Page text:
The three o’clock slump might have you reaching for a cup of coffee or sugary snack in order to re-focus. According to New York City Fitness Professional Jon Gallo, “desk workers should take short stretch breaks at least once an hour. Taking frequent, shorter breaks that allow you regularly relax and stretch is more effective than taking a few longer breaks.” Jon also notes that if the majority of your time is spent typing on a computer, you should aim to take a five minute break every 30 minutes spent on the computer.
Have You Taken a Stretch Break Today? Jon encourages employers to post these five reminders in strategic spots around the workplace to motivate employees to“take a break”:
Roll your chair away from your desk. Starting with your head facing forward, using your hand, gently stretch your head and neck to the left and right.
– Practice this simple de-stressing technique: take a deep breath and shrug your shoulders as high as you can, and gently lower them, while breathing out deeply.
– Continuous typing can lead to stress injuries such as carpal tunnel syndrome. Help reduce the chances of an injury by giving your hands and fingers a break.
– Roll back from your desk and allow your hands to fall at your sides. Roll your wrists in a clockwise and counter-clockwise direction. Shake them out to reliever any tension.
– Stretch your forearms by flexing your palms towards your arms, gently increasing the stretch with your other hand. Then extend your palm away from your arm, using your other hand to stretch the top of your hand towards your forearm. You should feel a stretch throughout the underside of your arm.
– Sitting for long periods at a time is unnatural and can create pressure, especially in the lower back region. Jon recommends standing and walking as often as possible.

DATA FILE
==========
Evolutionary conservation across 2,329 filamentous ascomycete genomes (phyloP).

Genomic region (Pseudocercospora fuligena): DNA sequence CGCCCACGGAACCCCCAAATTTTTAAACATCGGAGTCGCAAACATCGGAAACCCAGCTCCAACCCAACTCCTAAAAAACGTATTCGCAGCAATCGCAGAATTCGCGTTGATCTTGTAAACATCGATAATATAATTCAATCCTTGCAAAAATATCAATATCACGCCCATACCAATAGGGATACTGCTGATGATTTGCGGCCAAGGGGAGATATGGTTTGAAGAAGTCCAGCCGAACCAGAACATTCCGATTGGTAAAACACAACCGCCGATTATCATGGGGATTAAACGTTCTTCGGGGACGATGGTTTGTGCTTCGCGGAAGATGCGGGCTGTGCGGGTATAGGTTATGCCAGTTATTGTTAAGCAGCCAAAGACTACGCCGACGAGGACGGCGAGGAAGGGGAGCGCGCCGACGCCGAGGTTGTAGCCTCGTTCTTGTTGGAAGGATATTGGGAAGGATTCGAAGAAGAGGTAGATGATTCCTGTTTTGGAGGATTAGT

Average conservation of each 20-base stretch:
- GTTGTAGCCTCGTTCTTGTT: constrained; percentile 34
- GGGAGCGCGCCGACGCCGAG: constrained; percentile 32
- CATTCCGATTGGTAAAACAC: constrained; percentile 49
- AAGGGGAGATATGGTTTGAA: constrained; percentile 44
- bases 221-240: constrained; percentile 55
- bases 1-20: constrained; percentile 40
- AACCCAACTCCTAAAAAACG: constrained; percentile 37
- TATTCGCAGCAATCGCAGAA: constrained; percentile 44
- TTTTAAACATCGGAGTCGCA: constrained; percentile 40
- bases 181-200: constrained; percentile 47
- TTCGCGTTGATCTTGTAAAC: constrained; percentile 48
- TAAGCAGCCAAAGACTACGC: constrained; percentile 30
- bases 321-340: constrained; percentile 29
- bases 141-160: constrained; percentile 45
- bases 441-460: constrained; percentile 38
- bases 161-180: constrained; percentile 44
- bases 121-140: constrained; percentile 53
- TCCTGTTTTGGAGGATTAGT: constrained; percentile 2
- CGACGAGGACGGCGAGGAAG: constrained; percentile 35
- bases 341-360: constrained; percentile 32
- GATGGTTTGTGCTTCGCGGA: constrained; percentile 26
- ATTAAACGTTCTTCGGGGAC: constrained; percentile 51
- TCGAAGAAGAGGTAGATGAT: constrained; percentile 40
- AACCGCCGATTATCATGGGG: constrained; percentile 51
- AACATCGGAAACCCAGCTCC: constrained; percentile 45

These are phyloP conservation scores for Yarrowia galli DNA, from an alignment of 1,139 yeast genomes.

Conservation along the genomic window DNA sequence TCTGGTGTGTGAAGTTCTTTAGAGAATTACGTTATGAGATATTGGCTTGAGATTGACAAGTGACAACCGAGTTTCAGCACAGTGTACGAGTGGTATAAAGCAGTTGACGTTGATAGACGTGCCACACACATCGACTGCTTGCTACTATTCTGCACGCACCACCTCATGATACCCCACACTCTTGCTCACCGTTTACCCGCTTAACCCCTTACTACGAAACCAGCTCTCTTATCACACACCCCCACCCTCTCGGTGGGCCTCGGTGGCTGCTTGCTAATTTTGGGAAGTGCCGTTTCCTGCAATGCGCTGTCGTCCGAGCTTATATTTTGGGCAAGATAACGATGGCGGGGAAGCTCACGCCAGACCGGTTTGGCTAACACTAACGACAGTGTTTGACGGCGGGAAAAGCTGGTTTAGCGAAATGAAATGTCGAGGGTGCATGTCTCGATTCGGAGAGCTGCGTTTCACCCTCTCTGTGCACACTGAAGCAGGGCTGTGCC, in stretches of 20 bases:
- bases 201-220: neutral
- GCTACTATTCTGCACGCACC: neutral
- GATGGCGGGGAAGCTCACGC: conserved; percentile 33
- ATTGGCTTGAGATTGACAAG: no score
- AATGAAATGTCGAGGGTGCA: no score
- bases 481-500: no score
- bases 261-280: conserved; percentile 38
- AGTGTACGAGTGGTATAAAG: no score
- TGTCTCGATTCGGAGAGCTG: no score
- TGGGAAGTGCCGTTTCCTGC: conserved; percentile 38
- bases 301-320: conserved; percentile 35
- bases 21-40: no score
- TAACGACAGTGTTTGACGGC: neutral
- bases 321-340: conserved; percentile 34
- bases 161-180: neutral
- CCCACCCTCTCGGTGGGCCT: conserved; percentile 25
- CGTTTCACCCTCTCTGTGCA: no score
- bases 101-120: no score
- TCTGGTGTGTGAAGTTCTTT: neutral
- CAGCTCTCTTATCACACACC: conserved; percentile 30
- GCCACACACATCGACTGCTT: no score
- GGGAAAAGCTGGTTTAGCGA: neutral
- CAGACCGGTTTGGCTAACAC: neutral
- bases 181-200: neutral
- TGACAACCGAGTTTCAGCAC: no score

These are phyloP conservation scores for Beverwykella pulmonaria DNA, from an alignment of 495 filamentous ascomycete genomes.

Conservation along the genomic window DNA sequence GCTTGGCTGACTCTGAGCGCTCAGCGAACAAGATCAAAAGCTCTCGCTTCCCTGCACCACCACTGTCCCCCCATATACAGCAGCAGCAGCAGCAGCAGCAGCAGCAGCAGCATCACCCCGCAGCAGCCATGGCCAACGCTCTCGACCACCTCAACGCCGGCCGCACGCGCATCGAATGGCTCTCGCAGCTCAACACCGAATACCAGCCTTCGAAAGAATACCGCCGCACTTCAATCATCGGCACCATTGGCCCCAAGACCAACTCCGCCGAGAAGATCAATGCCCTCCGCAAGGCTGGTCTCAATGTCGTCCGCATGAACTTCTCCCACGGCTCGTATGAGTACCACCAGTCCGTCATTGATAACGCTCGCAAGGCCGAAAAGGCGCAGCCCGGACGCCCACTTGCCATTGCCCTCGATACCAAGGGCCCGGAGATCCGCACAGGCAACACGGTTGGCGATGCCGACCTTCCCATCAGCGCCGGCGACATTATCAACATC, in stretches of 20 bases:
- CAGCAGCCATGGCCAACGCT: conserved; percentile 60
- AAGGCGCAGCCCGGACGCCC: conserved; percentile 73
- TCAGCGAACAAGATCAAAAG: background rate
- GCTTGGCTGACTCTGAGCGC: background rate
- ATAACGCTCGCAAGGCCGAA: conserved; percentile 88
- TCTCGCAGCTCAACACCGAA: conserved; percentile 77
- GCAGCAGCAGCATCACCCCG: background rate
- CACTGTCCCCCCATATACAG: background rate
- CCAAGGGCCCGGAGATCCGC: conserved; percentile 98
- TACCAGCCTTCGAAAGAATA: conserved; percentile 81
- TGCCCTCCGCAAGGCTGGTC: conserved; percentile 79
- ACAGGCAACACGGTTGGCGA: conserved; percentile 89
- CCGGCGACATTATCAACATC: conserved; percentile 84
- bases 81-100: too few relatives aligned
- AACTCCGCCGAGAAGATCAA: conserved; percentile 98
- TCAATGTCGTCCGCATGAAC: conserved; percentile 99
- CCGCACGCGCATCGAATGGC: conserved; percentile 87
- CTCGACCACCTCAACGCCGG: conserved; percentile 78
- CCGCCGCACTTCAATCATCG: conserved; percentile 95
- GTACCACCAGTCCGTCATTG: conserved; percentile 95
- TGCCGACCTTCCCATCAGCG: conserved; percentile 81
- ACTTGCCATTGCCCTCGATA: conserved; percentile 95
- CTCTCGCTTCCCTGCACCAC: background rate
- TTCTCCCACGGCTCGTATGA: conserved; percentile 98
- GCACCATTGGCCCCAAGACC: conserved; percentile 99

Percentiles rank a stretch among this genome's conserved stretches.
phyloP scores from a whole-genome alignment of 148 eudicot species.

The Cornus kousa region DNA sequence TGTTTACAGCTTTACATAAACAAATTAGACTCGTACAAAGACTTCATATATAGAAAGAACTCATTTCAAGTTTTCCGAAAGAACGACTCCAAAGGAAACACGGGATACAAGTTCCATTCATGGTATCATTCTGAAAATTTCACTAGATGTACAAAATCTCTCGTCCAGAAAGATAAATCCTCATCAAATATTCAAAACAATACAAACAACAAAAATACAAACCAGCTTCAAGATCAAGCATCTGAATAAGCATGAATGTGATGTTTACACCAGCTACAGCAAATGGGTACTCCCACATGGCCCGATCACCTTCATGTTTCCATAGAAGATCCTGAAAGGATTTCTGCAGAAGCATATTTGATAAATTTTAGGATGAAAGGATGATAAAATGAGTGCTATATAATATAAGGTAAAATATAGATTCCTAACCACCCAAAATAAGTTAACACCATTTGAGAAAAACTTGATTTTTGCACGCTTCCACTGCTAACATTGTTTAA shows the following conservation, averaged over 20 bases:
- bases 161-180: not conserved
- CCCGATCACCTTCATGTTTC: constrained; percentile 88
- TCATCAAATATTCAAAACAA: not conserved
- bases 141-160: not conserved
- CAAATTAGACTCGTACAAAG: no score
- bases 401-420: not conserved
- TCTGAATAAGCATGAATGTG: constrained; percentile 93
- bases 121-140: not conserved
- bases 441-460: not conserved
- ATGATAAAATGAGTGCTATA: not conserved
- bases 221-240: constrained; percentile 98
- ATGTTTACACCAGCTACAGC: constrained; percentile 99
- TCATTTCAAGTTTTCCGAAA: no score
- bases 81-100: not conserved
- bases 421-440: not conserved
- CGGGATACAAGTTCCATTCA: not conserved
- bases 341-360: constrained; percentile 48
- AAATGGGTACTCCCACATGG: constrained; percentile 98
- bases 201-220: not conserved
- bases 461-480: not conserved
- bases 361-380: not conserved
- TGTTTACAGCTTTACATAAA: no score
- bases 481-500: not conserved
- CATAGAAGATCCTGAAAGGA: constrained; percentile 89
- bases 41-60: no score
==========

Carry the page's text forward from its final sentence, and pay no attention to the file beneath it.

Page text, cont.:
– When standing, do a simple back stretch by bending at the waist and letting your arms lower towards the ground. Try to release all tension in your back and slowly “roll up,” one vertebrae at a time.
– If you don’t have a back injury, work on improving your range of motion by doing gentle torso twists, rotating your trunk several times to help “loosen up.”
– Sitting for long periods of time also cause blood to pool in your lower legs. Jon says getting moving, even walking around the block, can help improve circulation and “wake up” tired legs.
– Simple leg stretches such as calf raises, quad stretches and hamstring stretches can all be done in the comfort of your cubicle.
If you feel yourself getting drowsy at your desk, a neat trick you can try is leg lifts: from a sitting position, raise your foot 3-4 inches off the ground and hold it. You will start to feel a burn – keep going until your muscle gives out, repeat on the other side
– Everyone needs a moment to “get away” from it all. Allow yourself to sit quietly in a break room or outdoors and let your mind wander.
– Music can be soothing and help relieve stress during tense situations. Find your favorite song and let yourself smile – you’ll be surprised how much stress can be relieved simply by smiling or laughing!